The Categorical Imperative is a rational and decisive principle that we need to follow in order to determine what our duty is. At the same time, we should also separate ourselves from our selfish and potentially destructive desires. We can act morally and selflessly once we recognise this, improving ourselves (and society) in the process.

This code of conduct requires us to exercise our rational and critical faculties. Only then we will be able to determine between the right and wrong action. This is integral to Kant philosophy.

In Kant’s eyes, to act in a rational way is to act in a moral way. If everyone adheres to this, it would mean that we could all work towards a universal principle. This principle allows for not just the betterment of ourselves but also society as a whole.

Examples of Using Kant Philosophy and The Categorical Imperative

You are sitting for an exam.

You consider cheating, as a good grade in this exam would secure a place at university. And you think it is ok because there is a slim chance that you will get caught out.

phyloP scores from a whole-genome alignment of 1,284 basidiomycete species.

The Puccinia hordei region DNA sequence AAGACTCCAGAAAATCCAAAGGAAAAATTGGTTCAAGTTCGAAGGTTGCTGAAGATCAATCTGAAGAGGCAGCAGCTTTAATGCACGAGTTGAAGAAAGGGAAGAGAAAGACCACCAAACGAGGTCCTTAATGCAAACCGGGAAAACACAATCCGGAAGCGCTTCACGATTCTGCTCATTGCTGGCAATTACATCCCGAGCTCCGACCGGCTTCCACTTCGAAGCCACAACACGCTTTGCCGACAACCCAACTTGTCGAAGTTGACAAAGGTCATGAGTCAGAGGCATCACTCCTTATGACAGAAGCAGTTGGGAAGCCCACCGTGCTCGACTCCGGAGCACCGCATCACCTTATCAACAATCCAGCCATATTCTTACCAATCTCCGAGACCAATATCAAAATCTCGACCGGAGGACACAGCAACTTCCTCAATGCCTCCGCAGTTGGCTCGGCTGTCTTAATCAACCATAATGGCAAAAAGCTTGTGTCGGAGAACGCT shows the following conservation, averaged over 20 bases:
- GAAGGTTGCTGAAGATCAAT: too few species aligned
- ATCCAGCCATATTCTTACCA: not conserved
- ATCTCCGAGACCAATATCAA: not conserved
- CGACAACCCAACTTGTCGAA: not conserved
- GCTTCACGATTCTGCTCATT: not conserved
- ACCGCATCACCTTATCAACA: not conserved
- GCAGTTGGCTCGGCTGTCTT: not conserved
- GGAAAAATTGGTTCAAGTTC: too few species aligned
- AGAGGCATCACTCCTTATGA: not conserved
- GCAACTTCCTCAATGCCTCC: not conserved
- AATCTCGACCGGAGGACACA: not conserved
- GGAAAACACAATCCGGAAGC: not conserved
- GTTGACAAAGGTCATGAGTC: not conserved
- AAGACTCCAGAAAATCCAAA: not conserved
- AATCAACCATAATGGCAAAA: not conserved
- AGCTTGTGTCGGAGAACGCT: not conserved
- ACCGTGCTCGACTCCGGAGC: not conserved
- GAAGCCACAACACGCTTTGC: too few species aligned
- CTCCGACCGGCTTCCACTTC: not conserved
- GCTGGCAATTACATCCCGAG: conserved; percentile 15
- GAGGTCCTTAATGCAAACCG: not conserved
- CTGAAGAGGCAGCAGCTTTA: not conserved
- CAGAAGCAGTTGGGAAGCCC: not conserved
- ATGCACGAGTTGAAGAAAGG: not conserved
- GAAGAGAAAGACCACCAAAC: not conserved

However, how would you feel if you sat the exam in accordance with the rules and someone else cheated, dishonestly achieving a good grade and you didn’t? It would be unfair. What if everyone cheated on the exam? If this happened, people would dishonestly achieve what they don’t deserve. Thus, schools and colleges at large would become unfair and wrongful institutions.

You lie to a friend, saying you are busy because you don’t want to attend a party.

How would you feel if you found out a friend had lied to you? You would feel disheartened and betrayed. If everyone started lying to each other, then our interpersonal relationships would crumble. As a result of this, our communities and societies would become totally corrupt.